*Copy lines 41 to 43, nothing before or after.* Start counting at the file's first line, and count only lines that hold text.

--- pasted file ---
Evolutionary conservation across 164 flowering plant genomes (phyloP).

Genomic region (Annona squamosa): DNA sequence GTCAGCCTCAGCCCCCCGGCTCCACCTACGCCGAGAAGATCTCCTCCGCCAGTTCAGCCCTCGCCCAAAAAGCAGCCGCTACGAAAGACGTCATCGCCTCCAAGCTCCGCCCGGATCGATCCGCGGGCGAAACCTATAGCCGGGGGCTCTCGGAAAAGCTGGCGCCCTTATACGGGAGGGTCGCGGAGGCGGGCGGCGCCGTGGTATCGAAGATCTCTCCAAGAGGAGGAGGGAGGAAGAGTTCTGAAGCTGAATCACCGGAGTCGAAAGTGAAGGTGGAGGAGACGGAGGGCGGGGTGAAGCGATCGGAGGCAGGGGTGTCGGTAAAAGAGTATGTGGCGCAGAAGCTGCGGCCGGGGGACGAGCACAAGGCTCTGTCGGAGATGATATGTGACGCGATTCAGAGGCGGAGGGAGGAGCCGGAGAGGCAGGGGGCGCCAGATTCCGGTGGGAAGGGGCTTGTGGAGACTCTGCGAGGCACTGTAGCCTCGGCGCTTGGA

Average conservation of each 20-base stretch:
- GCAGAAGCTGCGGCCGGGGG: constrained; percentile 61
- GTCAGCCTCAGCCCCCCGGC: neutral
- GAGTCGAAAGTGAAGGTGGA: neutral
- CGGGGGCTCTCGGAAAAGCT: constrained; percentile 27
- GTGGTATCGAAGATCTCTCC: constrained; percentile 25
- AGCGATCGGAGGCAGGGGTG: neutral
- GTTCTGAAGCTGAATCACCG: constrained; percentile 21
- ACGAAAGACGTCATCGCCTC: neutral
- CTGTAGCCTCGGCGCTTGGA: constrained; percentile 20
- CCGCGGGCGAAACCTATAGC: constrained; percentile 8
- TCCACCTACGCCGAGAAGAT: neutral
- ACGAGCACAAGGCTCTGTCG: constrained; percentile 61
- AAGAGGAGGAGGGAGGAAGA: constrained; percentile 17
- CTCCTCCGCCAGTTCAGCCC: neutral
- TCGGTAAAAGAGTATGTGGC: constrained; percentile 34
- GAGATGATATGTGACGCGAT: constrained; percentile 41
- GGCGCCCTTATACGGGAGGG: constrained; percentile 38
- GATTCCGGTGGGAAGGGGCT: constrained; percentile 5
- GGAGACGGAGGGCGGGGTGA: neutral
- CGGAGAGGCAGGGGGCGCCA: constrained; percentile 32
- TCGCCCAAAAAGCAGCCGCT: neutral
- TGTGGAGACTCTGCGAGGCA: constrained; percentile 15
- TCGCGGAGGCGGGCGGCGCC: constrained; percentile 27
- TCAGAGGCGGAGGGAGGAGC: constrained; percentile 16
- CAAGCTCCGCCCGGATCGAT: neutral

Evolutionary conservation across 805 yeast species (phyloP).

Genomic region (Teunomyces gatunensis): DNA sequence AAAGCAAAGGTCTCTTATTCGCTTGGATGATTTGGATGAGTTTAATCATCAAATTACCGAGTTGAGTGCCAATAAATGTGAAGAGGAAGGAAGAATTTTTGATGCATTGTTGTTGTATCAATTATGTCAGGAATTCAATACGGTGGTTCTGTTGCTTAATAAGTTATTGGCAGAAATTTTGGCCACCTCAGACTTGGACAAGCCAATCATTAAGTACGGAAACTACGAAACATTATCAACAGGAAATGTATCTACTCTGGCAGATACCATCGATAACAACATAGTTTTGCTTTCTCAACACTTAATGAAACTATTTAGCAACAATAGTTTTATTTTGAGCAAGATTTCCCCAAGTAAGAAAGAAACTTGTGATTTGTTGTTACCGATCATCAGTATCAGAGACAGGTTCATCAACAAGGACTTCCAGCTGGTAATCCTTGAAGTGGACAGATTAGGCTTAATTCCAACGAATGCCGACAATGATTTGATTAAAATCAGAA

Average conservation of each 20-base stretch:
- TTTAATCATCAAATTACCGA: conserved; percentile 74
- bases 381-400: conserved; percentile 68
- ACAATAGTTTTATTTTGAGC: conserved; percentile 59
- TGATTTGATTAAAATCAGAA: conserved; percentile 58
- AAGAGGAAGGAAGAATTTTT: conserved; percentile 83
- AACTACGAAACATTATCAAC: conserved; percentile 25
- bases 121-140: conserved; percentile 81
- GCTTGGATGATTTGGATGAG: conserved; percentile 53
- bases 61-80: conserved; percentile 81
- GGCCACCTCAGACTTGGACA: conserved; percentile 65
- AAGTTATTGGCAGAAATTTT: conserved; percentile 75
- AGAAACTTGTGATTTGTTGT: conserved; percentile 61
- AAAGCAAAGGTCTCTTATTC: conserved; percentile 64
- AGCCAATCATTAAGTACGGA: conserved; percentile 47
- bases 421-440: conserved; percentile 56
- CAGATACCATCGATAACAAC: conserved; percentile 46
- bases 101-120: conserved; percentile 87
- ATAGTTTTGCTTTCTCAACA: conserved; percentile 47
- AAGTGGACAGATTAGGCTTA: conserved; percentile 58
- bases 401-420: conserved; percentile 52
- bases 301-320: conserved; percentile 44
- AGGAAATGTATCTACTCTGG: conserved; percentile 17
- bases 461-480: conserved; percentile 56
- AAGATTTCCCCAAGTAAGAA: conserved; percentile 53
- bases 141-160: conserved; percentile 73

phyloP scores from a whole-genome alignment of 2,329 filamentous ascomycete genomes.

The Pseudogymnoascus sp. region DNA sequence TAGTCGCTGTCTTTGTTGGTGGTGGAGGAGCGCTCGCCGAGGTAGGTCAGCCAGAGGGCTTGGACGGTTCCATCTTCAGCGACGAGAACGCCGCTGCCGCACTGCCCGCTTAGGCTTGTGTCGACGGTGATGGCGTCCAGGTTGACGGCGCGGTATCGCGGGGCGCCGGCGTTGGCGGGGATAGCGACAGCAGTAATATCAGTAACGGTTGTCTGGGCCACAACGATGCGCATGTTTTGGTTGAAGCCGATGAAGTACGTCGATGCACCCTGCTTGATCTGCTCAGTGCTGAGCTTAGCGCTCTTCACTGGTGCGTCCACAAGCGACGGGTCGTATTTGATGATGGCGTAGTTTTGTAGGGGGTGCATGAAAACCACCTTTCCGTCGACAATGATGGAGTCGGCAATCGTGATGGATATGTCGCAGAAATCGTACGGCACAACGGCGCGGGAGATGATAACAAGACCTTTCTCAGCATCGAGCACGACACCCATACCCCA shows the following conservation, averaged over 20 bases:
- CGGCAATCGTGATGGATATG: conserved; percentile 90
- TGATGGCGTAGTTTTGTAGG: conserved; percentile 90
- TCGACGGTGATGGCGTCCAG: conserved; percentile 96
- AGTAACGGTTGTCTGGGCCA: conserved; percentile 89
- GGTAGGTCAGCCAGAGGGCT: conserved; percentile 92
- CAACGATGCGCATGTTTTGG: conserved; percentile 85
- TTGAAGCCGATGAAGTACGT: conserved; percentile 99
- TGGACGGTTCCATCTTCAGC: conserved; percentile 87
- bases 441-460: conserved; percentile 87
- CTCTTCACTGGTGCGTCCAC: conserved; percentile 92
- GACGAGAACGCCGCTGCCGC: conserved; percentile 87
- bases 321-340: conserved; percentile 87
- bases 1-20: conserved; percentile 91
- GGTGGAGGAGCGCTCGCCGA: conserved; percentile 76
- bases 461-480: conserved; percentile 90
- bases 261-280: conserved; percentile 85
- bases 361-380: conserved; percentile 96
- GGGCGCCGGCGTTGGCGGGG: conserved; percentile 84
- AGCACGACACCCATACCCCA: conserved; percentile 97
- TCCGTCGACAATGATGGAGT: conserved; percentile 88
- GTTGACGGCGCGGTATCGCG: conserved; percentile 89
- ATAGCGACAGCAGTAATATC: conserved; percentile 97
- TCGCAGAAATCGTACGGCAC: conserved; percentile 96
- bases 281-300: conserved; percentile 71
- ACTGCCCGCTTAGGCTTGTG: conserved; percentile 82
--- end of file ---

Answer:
- GGCCACCTCAGACTTGGACA: conserved; percentile 65
- AAGTTATTGGCAGAAATTTT: conserved; percentile 75
- AGAAACTTGTGATTTGTTGT: conserved; percentile 61